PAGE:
FIG. 8 is a block diagram illustrating an example assertion format 800 for a delegation authority assertion of a delegation mechanism. The concept of a delegation authority assertion 614 is introduced and described above (with reference to FIG. 6) as being part of a delegation mechanism 600. A delegation authority assertion 614 initiates a delegation by transferring a right-granting ability 608 from one to another, such as from an assertor to a first principal.

A portion of the example assertion format 500 of FIG. 5 is reproduced in FIG. 8. However, principal portion 502 is replaced by an assertor portion 802, and the capacity for multiple or “m” constraints 512 is explicitly shown. It should be noted that the nomenclature “assertor”, “principal #1”, and “principal #2” is utilized herein to facilitate differentiation of respective parties in a delegation scenario. However, each party may be considered to be essentially and effectively a principal in the overall scheme of a described security language.

Thus, in a described implementation, example assertion format 800 includes an assertor portion 802, a says portion 504, a fact portion 508, an if portion 510, “n” conditional fact1 . . . n, portions 508(1 . . . n), and “m” constraint1 . . . m portions 512(1 . . . m). Fact 508 is realized as a delegation fact by including a delegation-directive verb 520. Examples included, by way of example but not limitation, “can assert”, “can say”, “can profess”, “may contend”, and so forth. Some delegation-related assertion examples set forth herein below use the specific example of “can assert” without loss of generality.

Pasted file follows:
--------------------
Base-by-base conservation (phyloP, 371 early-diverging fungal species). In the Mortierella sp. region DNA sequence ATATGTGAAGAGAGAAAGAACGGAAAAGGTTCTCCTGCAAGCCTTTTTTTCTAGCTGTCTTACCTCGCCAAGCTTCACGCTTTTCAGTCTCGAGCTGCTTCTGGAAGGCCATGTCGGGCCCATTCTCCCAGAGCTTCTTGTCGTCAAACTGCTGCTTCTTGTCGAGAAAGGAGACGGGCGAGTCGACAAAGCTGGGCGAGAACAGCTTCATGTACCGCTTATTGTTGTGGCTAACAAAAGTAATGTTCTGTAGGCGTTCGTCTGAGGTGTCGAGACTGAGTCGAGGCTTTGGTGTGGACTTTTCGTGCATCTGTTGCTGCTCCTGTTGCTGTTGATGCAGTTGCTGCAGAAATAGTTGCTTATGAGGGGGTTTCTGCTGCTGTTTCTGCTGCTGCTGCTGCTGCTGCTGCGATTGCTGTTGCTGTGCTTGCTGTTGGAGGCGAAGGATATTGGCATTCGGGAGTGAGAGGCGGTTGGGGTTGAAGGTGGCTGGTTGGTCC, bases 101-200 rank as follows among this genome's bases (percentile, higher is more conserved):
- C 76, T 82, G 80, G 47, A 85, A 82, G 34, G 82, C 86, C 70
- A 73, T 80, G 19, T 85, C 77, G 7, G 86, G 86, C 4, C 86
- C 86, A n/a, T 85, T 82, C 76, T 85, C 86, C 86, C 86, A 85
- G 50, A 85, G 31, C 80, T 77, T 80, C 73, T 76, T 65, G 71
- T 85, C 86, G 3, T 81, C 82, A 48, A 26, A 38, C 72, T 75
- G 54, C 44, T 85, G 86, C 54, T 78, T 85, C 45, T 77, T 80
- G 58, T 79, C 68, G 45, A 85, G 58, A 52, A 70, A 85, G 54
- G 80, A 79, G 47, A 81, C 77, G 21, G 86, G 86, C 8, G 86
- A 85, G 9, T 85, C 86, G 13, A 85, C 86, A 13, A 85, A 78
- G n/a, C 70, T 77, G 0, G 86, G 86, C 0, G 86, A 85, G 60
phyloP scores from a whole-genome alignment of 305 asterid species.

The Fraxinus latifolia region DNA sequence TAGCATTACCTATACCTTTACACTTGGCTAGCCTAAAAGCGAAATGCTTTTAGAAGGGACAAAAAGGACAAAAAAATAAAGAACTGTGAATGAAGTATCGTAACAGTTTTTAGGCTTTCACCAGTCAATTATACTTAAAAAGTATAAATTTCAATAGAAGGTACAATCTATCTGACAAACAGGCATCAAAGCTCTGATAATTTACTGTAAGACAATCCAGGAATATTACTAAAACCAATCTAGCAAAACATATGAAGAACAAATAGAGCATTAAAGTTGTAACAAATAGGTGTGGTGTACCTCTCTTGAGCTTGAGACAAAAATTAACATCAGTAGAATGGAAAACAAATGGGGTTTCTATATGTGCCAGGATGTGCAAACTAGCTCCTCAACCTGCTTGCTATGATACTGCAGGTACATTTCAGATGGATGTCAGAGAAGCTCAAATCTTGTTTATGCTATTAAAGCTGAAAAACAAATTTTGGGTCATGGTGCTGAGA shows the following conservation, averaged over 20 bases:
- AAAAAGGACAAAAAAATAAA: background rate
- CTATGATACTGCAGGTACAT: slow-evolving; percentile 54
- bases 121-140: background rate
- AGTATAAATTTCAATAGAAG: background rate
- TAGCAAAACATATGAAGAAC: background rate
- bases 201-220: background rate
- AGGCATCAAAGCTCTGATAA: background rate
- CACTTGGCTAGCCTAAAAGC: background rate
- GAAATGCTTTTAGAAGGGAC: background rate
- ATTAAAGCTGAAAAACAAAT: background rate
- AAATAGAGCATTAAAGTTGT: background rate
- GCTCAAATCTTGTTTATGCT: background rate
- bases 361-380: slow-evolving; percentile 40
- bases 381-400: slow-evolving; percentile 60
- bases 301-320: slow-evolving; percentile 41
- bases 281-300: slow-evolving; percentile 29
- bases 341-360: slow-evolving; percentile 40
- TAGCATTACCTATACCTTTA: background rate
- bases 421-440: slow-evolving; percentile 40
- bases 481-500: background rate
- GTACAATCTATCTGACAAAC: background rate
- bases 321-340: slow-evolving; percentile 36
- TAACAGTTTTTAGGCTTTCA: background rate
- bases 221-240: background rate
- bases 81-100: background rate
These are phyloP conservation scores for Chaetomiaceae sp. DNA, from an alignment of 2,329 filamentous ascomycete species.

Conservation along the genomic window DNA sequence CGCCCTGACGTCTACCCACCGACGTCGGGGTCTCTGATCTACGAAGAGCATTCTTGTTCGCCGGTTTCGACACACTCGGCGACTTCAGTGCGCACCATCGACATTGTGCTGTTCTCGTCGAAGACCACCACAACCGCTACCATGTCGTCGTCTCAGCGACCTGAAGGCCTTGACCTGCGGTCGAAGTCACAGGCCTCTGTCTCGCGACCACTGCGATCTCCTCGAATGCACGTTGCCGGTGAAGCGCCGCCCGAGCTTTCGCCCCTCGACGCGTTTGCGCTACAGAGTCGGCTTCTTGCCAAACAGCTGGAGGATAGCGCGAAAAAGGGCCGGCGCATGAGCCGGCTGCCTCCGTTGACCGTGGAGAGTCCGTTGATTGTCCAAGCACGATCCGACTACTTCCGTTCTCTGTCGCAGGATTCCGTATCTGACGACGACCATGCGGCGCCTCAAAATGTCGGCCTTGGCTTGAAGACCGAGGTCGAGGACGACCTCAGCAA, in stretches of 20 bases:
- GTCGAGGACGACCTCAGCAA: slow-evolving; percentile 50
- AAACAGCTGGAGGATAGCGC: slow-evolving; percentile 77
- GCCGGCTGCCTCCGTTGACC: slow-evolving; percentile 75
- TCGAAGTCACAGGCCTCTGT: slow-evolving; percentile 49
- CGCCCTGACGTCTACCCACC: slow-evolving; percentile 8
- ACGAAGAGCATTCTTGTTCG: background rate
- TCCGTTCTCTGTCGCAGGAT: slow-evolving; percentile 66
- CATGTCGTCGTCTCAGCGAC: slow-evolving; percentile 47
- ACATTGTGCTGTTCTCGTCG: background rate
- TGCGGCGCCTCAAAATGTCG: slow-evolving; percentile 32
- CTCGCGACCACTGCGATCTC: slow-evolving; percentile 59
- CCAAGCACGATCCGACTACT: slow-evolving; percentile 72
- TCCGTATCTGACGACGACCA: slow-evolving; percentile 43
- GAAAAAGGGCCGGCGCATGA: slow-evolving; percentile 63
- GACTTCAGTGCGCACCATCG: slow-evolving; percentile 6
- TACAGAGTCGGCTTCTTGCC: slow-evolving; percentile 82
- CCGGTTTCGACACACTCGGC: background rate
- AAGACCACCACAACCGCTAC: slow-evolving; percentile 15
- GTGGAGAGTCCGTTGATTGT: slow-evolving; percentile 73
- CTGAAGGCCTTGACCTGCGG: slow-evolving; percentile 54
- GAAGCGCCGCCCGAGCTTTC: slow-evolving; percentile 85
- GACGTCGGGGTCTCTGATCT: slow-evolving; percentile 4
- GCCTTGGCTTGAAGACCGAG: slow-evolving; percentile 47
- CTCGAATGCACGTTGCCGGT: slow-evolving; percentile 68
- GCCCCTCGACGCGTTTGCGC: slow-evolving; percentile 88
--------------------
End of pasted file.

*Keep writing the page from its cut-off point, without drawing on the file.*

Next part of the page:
Delegation fact 508 includes a principal #1 portion 502(1), delegation-directive verb 520, and a delegated fact portion 508(D). Delegated fact 508(D) includes a principal #2 portion 502(2), a verb phrase portion 516, a resource portion 804, and a fact qualifier1 . . . f portion 806(1 . . . f). Hence, an example assertion format 800 may comport with a form of:

    • assertor says principal1 delegation-directive-verb “principal2 verb-phrase resource fact-qualfier1 . . . f” if fact1, fact2, factn, constraint1 . . . m.

Thus, in a described implementation, a program may include an application programming interface (API) for a delegation mechanism. The delegation mechanism is initiated by an assertor and enables a first principal to delegate a right to a second principal for the second principal to make at least one assertion. The delegation mechanism enables the delegation to be specifically controlled. For example, the delegation mechanism may enable a delegation to be controlled using any of factors 702-712.